Revolutionary War-Era Spanish Fortress
by Daryl F. Mallett
In 1775, big things were happening in the New World. The Colonies were busy on the east coast. Paul Revere and William Dawes are riding to warn Lexington, Mass., that the British were coming. The “shot heard ‘round the world” triggers the U.S. Revolutionary War. Ethan Allan and Benedict Arnold capture Fort Ticonderoga. Meanwhile, Irish-born Spanish Army Colonel Hugh O’Conor was busy establishing Presidio Real de San Augustin del Tucson, marking the official “birth date” of the City of Tucson.
That same year, though, O’Conor also established what is now known as Presidio Santa Cruz de Terranate on a bluff overlooking the San Pedro River roughly a mile from what is now the ghost town of Fairbank, Arizona. It was one of a chain of similar fortresses extending from Los Adaes, Louisiana to Alta California that marked the northernmost boundary of the Spanish Empire in the New World.
Captain Francisco Tovar was the first commander of the presidio, but was only on duty for about eight months before he and 25 of his soldiers were ambushed and killed on July 7, 1776 at Las Mesitas. Two years later, on September 24, 1778, Captain Francisco Trespalacios and some 27 soldiers were killed. Another 39 soldiers were killed between November 1778 and February 1779, and Captain Luis del Castillo was killed in May 1779.
If the losses were not discouraging enough, droughts drove off many of the ranchers and farmers, and then flooding of the nearby river rapidly encroached on the presidio. Never mind quicksand surrounding the riverbed.
Southwest historian and archaeologist Deni Seymour has excavated at the site and continues to research the area. Her website (http://www.seymourharlan.com) is filled with information on the presidio and the area. She writes:
“The presidio was never completed to specifications due to the attacks of the Apache, administrative greed, corruption and poor morale. The failure of the presidio was due to numerous problems like the lack of crops, raids on the horse herds, surprise attacks on the mule trains carrying supplies, and the continuous attacks by Apache directly on the fortress. These contributed to the abandonment of the garrison in 1780.”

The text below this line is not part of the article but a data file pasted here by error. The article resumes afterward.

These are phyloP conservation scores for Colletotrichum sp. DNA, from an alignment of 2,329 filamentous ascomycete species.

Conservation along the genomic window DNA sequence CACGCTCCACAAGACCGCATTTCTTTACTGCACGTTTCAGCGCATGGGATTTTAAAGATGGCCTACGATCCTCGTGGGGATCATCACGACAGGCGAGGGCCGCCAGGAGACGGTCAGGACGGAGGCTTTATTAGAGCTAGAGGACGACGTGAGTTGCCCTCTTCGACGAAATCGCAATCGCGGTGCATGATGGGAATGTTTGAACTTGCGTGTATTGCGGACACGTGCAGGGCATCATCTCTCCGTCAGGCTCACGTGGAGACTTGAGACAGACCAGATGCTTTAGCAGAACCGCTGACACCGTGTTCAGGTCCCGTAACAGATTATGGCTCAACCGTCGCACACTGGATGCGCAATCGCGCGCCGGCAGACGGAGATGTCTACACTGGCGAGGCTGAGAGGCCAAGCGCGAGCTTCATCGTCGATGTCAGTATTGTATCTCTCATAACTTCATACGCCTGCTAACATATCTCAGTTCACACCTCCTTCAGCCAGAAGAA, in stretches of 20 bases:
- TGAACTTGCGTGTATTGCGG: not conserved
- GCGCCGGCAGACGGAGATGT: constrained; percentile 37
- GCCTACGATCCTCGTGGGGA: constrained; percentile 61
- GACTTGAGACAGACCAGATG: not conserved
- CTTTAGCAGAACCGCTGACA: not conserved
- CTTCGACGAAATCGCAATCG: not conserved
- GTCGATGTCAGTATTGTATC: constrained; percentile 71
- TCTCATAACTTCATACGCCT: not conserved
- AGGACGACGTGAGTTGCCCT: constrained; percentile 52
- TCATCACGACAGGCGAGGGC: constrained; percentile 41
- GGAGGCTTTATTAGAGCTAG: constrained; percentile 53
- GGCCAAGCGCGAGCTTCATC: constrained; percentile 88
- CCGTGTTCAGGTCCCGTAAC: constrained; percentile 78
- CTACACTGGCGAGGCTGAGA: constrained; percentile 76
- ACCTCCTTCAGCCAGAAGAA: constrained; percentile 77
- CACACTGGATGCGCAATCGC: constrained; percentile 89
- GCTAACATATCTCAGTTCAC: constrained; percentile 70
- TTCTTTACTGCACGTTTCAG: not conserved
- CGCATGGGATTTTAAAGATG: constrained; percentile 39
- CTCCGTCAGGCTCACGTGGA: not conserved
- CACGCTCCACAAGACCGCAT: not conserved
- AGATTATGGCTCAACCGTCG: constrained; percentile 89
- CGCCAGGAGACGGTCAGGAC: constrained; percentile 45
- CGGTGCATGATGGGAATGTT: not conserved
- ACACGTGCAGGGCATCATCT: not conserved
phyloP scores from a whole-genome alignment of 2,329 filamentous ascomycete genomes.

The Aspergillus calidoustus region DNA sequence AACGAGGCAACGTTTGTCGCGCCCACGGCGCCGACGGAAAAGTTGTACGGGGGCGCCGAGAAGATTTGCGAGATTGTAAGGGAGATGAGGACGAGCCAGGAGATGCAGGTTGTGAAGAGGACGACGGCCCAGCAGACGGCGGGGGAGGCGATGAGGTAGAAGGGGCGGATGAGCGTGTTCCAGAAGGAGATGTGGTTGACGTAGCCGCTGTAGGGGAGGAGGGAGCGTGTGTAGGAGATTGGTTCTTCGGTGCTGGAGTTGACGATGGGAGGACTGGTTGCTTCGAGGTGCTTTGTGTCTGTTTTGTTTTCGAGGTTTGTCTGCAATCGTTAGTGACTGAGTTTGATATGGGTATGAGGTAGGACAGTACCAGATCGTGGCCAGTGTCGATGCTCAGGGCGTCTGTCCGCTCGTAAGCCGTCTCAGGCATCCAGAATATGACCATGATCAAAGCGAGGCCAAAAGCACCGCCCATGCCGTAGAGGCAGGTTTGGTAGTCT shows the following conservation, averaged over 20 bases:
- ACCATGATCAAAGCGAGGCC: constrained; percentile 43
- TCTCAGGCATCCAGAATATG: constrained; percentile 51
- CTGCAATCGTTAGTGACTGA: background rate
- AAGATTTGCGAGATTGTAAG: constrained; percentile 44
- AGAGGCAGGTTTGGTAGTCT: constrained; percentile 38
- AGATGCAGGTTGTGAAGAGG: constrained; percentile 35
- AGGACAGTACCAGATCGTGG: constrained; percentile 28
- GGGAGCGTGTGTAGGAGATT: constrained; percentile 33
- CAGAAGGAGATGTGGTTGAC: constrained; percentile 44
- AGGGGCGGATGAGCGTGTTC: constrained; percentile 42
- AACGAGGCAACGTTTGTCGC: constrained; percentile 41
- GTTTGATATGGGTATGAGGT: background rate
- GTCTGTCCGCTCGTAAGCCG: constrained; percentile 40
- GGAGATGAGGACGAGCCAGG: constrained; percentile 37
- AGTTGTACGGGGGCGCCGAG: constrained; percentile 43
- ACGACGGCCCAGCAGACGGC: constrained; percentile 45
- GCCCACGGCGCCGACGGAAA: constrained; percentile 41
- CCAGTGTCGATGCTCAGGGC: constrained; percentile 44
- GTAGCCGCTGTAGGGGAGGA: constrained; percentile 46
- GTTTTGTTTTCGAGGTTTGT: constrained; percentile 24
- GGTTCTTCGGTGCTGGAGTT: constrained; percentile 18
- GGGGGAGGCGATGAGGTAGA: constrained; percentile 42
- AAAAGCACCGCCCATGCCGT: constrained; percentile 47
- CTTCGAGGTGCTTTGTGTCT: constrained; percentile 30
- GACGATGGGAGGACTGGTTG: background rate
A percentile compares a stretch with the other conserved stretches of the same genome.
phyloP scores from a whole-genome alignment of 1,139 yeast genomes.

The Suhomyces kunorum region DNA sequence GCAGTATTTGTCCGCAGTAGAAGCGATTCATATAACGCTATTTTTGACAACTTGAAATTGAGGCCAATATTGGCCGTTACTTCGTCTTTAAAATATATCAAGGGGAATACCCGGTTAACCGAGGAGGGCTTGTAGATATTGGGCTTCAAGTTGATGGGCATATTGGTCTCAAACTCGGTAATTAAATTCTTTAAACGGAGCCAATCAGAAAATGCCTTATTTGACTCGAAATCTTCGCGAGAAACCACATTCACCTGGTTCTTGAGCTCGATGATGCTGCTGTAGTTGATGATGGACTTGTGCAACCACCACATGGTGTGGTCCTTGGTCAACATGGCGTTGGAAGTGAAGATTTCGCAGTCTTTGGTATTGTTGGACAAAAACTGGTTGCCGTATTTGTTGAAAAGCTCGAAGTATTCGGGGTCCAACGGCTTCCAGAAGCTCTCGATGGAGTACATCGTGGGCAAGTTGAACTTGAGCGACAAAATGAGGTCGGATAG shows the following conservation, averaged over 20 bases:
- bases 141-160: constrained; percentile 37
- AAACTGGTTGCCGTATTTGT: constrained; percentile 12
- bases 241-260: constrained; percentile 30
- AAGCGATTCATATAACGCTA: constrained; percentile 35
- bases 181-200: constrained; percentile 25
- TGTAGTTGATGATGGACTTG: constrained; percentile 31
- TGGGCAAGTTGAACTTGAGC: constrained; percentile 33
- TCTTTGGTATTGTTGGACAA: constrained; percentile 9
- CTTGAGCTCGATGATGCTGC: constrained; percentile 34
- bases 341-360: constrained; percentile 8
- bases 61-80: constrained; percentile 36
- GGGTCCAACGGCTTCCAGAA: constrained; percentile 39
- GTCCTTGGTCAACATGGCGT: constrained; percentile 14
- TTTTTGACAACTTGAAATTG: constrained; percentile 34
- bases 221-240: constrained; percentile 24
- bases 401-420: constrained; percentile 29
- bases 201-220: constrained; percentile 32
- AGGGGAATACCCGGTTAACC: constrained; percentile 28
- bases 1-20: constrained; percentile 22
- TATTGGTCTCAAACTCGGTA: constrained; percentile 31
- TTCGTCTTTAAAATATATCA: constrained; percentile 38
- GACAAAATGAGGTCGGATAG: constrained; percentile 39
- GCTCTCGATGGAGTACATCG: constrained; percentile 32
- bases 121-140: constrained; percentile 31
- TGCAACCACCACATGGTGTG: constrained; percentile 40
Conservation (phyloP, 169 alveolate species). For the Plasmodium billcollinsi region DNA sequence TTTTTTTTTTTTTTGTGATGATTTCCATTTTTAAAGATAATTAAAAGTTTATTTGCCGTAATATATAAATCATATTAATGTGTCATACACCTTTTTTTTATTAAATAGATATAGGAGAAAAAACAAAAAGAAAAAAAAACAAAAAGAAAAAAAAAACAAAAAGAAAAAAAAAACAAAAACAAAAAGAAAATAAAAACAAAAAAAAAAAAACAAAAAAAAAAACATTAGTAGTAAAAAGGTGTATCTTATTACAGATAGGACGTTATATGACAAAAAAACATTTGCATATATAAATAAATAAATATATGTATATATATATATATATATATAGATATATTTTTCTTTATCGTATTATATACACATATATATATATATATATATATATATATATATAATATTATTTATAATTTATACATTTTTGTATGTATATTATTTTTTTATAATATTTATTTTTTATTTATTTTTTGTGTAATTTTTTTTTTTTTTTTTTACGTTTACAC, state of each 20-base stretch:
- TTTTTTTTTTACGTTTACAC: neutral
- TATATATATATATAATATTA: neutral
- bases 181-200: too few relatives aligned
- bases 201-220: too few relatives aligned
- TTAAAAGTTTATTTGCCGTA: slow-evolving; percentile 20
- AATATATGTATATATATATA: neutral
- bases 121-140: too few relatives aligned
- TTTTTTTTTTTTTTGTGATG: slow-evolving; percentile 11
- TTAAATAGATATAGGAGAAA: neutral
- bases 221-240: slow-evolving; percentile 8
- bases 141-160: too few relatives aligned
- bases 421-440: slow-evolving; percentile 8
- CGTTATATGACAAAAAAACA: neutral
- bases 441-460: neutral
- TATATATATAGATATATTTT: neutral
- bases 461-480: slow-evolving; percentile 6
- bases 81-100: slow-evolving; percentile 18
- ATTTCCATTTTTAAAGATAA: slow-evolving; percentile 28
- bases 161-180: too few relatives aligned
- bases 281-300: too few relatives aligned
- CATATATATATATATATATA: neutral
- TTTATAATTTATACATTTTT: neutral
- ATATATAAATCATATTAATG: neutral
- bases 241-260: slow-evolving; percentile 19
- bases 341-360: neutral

In a phone interview, Seymour said the fortress was used on and off for over 100 years by travelers including the U.S. Army, who occupied the presidio for a brief time in 1878. She also said there is evidence that the area was inhabited possibly as far back as the 1200-1300s.
Built of adobe, not much of the fortress survives after some 250 years of exposure to the elements with no upkeep. Two of the chapel walls and a handful of corners of the commandant’s house are all that remain.
A mile west of the ghost town of Fairbank, Arizona, turn north on Inbalance Ranch Road. The parking area will be on the right side of the street about a half-mile up. A relatively easy 1.5 mile hike from the parking area will take visitors to the Presidio. A memorial cross stands by the river, commemorating the nearly 100 soldiers killed during the fort’s short lifespan. Throughout the site are informational signs. Take water and sun protection, stay away from the cliff edge and stay on the paths. Remember, it is illegal to dig on or remove anything from the site.
(Originally published in different form in THE KGVY COMMUNITY QUARTERLY, Winter 2014.)